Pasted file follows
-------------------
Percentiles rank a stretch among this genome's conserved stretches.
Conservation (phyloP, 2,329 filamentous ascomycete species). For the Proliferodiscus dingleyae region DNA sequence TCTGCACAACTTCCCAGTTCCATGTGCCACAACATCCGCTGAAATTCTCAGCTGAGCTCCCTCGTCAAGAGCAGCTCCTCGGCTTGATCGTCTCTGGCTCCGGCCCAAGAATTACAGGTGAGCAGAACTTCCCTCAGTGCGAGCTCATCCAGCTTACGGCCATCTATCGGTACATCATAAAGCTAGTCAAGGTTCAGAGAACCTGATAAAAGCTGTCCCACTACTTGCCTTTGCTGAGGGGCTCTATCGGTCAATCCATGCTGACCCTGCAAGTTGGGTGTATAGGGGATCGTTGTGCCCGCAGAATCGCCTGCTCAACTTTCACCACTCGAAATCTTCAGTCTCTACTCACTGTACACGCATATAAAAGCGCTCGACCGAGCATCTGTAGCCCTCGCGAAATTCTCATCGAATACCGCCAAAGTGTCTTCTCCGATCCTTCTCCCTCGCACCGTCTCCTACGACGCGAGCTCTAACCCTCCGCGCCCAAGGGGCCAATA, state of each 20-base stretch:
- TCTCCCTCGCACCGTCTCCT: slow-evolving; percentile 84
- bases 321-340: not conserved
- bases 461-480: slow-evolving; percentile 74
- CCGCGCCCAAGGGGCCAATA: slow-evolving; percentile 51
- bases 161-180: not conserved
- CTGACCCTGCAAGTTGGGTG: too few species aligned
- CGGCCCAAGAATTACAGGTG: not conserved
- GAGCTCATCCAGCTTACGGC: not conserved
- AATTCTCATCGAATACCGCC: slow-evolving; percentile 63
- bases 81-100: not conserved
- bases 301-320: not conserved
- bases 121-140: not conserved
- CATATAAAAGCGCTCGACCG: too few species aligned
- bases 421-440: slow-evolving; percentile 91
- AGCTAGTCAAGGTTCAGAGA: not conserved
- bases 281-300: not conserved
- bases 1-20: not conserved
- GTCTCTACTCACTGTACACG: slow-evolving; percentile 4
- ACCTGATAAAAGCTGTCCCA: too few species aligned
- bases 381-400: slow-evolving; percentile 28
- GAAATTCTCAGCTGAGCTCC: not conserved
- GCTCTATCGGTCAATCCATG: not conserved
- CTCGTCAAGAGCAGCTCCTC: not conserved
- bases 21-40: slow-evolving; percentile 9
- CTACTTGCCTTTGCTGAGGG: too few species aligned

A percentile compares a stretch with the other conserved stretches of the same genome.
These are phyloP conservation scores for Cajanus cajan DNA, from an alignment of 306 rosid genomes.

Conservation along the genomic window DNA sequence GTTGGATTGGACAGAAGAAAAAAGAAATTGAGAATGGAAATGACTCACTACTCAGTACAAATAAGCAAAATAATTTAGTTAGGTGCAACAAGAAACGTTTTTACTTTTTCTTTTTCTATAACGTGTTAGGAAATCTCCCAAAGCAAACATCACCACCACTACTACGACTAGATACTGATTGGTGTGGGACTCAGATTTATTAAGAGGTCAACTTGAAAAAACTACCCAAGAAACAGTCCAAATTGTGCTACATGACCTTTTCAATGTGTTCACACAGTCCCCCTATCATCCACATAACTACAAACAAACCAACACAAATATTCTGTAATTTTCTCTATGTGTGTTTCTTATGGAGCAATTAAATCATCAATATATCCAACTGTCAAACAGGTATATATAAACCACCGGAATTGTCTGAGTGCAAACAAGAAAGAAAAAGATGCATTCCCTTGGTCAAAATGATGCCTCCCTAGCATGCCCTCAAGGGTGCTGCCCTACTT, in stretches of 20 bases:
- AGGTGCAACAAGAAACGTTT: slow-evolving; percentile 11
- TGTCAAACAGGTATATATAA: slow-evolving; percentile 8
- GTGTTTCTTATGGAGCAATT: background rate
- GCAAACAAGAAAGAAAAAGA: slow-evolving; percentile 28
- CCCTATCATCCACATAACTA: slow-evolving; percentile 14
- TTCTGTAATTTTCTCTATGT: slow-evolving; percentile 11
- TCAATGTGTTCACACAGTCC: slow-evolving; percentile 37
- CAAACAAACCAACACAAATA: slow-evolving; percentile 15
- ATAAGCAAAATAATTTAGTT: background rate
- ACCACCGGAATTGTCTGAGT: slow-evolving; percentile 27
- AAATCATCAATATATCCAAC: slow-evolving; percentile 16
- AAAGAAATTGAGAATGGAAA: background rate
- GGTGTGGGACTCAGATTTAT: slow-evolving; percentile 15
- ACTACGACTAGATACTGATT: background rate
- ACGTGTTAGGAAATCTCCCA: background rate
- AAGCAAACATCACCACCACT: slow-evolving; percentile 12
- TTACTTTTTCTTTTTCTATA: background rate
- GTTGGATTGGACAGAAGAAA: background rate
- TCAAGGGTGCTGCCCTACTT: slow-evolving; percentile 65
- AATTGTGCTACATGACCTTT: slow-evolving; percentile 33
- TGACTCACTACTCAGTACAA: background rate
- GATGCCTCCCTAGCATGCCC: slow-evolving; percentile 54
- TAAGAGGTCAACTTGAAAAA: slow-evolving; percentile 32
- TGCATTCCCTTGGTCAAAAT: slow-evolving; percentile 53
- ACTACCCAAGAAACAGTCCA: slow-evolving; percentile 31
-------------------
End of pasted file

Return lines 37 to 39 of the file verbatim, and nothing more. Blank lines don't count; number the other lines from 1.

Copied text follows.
- TCAATGTGTTCACACAGTCC: slow-evolving; percentile 37
- CAAACAAACCAACACAAATA: slow-evolving; percentile 15
- ATAAGCAAAATAATTTAGTT: background rate